Hi Jenny,
Thanks for your insights.  I agree with you that trainee teachers would find this very hard, since they might be pressured by their master teacher trainer to demonstrate competency in teaching rather than learning (i.e. just helping the learner to learn).  I had been in that situation on a few occasions, when I took the teacher training programs.  It was really stressful on those occasions, and could even be confusing if one is exposed to different learning theories and practices.  But once a teacher has gained some confidence and practice in the basic teaching techniques, there is no reason why one could not proceed to  the next stage, and develop more advanced skills in inspiring the learners in acquiring the metacognition skills.  Besides, this would assist the learners to choose their learning options, and thus improve their learning progressively.  This could be achieved if learners are proactive in the formal and informal learning through blogs, wikis, forum discussion etc.  These could also augment the formal lesson (if the teaching is still institutionally based), whereas assessment could be done more effectively.  I could see such changes happening in a number of institutions, when I browsed through the blogs and wikis.  See 

Such an approach is also suggested by Tom Whyte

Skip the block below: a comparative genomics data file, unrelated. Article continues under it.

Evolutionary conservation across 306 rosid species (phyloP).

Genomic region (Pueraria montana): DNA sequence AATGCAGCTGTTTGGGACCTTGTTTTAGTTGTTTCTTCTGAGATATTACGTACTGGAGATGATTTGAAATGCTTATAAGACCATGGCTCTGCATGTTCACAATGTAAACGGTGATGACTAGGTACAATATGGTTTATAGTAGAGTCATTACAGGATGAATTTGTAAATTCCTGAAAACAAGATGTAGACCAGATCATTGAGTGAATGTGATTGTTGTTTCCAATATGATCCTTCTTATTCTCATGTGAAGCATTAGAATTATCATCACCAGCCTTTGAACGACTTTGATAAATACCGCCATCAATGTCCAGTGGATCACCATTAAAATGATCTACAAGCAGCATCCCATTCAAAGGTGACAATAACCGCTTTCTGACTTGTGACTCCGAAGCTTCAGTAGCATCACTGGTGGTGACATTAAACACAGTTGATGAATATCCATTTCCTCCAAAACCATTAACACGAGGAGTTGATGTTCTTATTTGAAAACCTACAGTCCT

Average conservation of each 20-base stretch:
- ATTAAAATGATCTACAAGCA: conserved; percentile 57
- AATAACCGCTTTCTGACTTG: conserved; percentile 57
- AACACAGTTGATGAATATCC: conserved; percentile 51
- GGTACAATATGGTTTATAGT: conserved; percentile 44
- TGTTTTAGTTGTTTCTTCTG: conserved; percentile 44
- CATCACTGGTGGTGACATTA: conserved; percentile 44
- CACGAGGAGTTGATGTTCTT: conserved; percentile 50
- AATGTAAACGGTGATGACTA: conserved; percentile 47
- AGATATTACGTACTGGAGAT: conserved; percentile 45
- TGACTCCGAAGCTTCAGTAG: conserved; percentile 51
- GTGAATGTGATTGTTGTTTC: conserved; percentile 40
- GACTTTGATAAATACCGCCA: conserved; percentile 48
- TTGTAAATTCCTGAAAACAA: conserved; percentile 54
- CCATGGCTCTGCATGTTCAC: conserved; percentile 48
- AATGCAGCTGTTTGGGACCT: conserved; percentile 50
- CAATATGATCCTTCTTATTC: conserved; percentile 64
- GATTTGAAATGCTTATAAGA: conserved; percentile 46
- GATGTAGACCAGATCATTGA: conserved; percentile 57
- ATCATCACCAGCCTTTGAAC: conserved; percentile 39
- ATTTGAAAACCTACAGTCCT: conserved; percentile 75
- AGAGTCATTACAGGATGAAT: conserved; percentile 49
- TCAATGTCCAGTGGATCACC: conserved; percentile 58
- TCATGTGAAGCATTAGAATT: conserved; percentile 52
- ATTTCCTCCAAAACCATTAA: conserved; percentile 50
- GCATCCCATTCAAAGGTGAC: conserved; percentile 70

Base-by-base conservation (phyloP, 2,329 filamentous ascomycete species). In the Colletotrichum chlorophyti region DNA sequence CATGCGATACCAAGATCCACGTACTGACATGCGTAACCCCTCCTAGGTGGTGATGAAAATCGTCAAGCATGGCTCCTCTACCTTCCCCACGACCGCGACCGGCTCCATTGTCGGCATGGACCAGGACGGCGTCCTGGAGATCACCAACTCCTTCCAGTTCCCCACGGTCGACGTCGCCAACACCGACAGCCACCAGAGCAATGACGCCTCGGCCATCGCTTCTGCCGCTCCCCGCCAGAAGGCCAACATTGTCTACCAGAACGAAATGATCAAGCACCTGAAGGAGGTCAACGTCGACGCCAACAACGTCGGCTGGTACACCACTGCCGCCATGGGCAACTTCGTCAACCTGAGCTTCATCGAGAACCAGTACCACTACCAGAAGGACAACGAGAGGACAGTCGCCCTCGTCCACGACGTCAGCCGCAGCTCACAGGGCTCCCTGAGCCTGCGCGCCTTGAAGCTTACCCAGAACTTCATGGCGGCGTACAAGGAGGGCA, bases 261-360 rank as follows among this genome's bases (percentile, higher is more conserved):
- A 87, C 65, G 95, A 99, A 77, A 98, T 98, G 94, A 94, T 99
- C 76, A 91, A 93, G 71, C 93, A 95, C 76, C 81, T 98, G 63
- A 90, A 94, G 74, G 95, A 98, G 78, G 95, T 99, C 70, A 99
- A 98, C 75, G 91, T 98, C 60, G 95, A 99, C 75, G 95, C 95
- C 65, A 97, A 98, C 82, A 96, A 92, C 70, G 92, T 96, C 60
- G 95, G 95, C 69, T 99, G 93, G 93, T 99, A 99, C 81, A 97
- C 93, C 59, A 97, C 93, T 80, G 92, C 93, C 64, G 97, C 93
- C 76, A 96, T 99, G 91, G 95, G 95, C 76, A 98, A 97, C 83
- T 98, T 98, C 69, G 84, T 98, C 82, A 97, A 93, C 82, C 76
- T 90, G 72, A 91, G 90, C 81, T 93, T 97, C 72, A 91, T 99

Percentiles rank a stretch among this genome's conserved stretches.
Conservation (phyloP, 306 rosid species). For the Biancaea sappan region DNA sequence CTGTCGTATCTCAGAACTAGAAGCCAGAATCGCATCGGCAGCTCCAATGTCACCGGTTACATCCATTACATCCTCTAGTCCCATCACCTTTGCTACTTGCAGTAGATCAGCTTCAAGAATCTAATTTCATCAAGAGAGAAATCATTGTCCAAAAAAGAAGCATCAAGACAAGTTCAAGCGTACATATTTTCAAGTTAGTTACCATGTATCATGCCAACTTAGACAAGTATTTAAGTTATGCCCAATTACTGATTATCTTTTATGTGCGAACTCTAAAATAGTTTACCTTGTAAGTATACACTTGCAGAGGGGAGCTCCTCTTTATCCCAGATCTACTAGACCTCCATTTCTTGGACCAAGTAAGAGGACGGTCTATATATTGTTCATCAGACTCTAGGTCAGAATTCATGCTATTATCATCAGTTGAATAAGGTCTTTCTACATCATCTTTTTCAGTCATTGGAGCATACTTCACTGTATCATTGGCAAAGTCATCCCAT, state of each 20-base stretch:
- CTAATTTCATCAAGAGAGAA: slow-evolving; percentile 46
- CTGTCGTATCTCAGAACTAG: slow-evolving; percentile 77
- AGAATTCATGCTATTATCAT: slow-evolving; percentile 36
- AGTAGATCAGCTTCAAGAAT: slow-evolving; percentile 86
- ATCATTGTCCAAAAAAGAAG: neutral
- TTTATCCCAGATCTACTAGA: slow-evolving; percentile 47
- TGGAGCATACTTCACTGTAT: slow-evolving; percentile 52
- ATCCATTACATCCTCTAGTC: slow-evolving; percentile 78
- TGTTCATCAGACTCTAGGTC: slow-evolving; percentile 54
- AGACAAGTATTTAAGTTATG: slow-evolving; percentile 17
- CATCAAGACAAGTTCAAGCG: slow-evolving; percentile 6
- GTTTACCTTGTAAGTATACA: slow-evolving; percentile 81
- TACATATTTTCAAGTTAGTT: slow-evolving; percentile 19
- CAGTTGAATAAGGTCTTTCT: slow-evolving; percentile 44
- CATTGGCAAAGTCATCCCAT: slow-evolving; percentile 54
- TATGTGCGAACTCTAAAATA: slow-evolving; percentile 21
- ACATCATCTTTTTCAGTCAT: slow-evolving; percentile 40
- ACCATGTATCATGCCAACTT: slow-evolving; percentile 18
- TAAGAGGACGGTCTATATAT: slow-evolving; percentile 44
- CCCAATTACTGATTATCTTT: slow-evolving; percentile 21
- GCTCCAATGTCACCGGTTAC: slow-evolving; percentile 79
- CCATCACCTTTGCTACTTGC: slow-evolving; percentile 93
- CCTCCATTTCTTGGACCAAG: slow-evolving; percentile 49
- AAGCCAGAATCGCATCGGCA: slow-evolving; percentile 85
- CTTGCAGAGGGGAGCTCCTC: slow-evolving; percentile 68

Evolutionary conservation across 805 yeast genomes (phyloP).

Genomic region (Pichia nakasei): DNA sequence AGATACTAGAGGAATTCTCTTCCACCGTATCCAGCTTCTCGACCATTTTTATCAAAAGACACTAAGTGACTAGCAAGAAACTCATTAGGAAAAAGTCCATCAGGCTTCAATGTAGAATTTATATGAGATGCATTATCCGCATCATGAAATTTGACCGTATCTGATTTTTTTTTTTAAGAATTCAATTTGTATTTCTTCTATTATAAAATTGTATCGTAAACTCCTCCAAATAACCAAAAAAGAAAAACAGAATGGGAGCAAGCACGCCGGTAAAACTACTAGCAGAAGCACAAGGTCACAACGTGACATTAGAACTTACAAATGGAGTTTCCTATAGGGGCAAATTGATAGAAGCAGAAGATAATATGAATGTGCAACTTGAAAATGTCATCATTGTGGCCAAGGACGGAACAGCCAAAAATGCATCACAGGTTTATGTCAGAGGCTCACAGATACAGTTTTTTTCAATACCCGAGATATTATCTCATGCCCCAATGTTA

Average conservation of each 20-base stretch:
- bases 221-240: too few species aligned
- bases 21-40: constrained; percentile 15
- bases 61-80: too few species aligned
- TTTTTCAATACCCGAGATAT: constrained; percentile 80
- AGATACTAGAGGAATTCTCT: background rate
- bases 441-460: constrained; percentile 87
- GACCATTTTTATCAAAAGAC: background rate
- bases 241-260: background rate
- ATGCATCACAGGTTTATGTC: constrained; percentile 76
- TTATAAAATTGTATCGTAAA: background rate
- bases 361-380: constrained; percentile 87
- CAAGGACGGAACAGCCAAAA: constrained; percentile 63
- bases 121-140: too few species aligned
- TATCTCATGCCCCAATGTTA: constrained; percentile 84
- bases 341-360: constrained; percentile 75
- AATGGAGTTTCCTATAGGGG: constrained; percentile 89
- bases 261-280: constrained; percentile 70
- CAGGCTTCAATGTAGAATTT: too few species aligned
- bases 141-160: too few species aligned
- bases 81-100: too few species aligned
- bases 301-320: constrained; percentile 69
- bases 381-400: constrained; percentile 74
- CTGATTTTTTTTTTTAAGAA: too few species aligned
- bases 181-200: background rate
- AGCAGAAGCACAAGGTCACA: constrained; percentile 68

The process of moving the students forward from a group setting to a network will be required, so will an educator familiar with both.  For this process to properly occur, curriculum will need to be specifically designed and implemented, taking into account, emerging technologies and student safety within an online environment. 

Terry Anderson’s further emphasises the needs of exposing students to groups, networks and collectives in learning.

Being able to differentiate amongst the three and insuring that learners have experience of learning in all three contexts is an important function of the teachers’ role in formal education.

So, an exposure of students to a networking environment is preparing them for a life based and life long education.

I have also found a trend in moving into online and distance education when learners are no longer satisfied with the traditional classroom delivery.  See

Online and Distance Education, Serious Games, Simulations, Mobile Learning

Susan Smith Nash, Ph.D.

Do you see this as a trend for adult education?

So I think this is not only a shift in learning paradigm, it could even be a shift in teaching paradigm, in that both teachers and learners have their voices, in the teaching and learning process, especially in networking.   This is already happening in this CCK08 course, and also in a number of University courses.  See Michael Wesch’s class.

Time and cases will tell whether this is the case.   More researches would be necessary to validate these “hypothesis” and claims.
Do you think there is a shift in teaching paradigm?  Do you think there is a need of Connectivism as a “new” “teaching theory”?   See Downes’ Educational Theory

What are your observations so far?